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by MARK STEIN
MLK speaking from the podium as a young man.
But who was the young man; five months younger, had a longer hair cut, a longer coat, a piercing on his right eyebrow and faded jeans?
That man was Lyndon Baines Johnson, 39, and he was in charge of ‘the Louisiana National Guard’ at the Brown v. Board of Education back in 1954, challenging the nation’s school segregation law, and, in his words “…the insidious evil that permeates every public and private institution of higher learning” at West Virginia State University in Berkeleyville.
Long before he became LBJ, LBJ was a community organizer, taking his life’s work of ensuring social justice, including racial equality, from the neighborhoods he lived in after childhood.
A 1996 biography, Johnson: A Spiritual Journey, talked about a leader who initially wanted to be a priest but grew to dislike the bureaucracy. Learning to speak English took him two decades to master. Over time, he learned that compassion and moral integrity were as important as a razor-sharp intellect, a strong heart and a group of dedicated friends and family members. Johnson was the protector of his sister – whose marriage had broken up – in the family. He was the father of his children, was a big brother and a protector. He was a mentor to many and included those who would travel at his pleasure and even his expense, and whose questions often perplexed the truth-teller politician.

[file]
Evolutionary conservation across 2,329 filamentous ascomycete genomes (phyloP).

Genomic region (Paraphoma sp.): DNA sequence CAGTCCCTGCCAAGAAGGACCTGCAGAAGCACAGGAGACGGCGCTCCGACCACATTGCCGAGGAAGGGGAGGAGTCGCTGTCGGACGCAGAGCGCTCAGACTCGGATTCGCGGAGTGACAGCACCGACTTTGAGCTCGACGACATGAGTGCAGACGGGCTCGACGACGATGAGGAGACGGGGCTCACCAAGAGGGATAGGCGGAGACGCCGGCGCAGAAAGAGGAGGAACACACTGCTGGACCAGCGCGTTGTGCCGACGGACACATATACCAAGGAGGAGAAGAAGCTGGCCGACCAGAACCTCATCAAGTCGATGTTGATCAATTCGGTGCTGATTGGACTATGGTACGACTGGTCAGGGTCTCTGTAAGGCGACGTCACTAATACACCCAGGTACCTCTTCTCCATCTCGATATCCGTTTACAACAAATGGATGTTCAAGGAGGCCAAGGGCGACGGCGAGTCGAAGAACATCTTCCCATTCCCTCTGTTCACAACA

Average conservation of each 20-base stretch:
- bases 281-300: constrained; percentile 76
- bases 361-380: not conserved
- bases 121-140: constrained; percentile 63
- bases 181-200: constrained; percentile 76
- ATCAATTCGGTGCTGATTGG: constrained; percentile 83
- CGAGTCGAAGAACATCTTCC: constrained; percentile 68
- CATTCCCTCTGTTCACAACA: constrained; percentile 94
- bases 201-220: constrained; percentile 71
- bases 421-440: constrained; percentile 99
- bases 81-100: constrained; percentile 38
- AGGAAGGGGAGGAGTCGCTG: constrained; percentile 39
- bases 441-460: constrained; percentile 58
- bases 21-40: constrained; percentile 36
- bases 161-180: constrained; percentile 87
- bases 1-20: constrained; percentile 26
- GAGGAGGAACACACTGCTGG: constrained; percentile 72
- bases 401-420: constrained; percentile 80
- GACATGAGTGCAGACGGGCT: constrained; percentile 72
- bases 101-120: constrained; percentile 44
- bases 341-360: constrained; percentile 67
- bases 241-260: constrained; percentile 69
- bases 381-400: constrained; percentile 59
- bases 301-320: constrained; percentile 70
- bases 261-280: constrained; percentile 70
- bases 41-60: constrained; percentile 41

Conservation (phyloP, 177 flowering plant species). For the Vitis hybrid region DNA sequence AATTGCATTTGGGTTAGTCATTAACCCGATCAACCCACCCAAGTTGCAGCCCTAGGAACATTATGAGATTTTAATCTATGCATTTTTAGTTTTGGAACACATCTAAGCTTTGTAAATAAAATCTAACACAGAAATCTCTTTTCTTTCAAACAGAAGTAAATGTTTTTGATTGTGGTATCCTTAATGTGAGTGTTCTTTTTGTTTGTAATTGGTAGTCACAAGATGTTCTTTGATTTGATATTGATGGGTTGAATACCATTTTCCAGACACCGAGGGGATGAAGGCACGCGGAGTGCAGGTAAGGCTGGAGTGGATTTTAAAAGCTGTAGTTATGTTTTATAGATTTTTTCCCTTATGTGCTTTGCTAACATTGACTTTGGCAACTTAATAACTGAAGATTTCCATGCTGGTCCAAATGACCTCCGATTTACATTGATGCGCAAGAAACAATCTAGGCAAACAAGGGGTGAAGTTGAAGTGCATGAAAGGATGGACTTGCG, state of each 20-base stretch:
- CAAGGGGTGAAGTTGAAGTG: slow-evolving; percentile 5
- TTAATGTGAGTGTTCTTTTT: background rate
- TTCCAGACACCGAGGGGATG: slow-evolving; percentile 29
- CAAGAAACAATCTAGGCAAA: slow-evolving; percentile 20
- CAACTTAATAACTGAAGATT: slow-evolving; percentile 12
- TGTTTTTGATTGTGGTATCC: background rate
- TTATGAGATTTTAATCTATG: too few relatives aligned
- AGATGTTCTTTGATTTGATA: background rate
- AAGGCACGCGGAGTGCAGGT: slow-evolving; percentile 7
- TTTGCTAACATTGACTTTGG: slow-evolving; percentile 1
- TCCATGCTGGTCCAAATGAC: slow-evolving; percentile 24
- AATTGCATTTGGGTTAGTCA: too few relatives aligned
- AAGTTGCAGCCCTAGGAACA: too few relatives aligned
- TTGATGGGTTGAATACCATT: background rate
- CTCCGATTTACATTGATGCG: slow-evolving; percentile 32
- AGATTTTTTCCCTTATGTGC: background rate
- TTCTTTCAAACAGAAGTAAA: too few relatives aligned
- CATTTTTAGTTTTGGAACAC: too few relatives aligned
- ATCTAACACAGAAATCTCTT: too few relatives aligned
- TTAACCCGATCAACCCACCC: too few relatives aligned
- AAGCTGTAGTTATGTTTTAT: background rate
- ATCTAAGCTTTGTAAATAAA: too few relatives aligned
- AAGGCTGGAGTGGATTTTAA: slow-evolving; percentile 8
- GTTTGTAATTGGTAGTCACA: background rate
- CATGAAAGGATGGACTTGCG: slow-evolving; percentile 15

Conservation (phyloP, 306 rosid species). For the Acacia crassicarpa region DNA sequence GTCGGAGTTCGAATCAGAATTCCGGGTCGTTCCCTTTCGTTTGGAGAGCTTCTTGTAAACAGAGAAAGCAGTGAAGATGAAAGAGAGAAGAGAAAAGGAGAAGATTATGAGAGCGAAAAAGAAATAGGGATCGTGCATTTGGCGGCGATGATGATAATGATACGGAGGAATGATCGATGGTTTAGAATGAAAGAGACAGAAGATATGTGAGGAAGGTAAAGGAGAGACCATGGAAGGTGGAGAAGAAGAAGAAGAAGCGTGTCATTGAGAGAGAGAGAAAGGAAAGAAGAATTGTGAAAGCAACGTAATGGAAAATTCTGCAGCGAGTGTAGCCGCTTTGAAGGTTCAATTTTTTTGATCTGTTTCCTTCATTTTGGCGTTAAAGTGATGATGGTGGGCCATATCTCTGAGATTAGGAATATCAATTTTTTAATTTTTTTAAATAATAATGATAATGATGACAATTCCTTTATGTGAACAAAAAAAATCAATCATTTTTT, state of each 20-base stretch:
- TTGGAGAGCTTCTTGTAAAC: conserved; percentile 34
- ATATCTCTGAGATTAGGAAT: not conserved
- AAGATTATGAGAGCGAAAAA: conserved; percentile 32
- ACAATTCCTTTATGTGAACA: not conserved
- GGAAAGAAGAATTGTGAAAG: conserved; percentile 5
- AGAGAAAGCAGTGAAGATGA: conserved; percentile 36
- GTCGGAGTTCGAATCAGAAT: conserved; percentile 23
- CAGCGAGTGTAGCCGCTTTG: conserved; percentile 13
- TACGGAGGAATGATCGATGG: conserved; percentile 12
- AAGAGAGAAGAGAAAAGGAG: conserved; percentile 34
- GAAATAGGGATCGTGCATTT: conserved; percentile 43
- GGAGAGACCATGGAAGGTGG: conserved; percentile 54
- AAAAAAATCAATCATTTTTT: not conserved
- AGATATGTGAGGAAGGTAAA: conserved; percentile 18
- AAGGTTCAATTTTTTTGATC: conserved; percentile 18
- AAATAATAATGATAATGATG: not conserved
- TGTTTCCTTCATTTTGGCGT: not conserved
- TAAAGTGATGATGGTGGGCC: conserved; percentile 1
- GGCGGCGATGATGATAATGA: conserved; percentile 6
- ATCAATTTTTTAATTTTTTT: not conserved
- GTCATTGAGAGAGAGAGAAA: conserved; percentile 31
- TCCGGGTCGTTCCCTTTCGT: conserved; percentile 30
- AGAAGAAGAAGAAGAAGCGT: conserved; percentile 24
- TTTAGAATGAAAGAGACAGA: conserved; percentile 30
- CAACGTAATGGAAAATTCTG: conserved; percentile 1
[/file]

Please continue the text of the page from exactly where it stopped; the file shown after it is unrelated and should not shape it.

On Black Friday, Black History Month, Christmas, Valentine’s Day and other holy days,, LBJ’s spirit of community activism will continue to be an inspiration.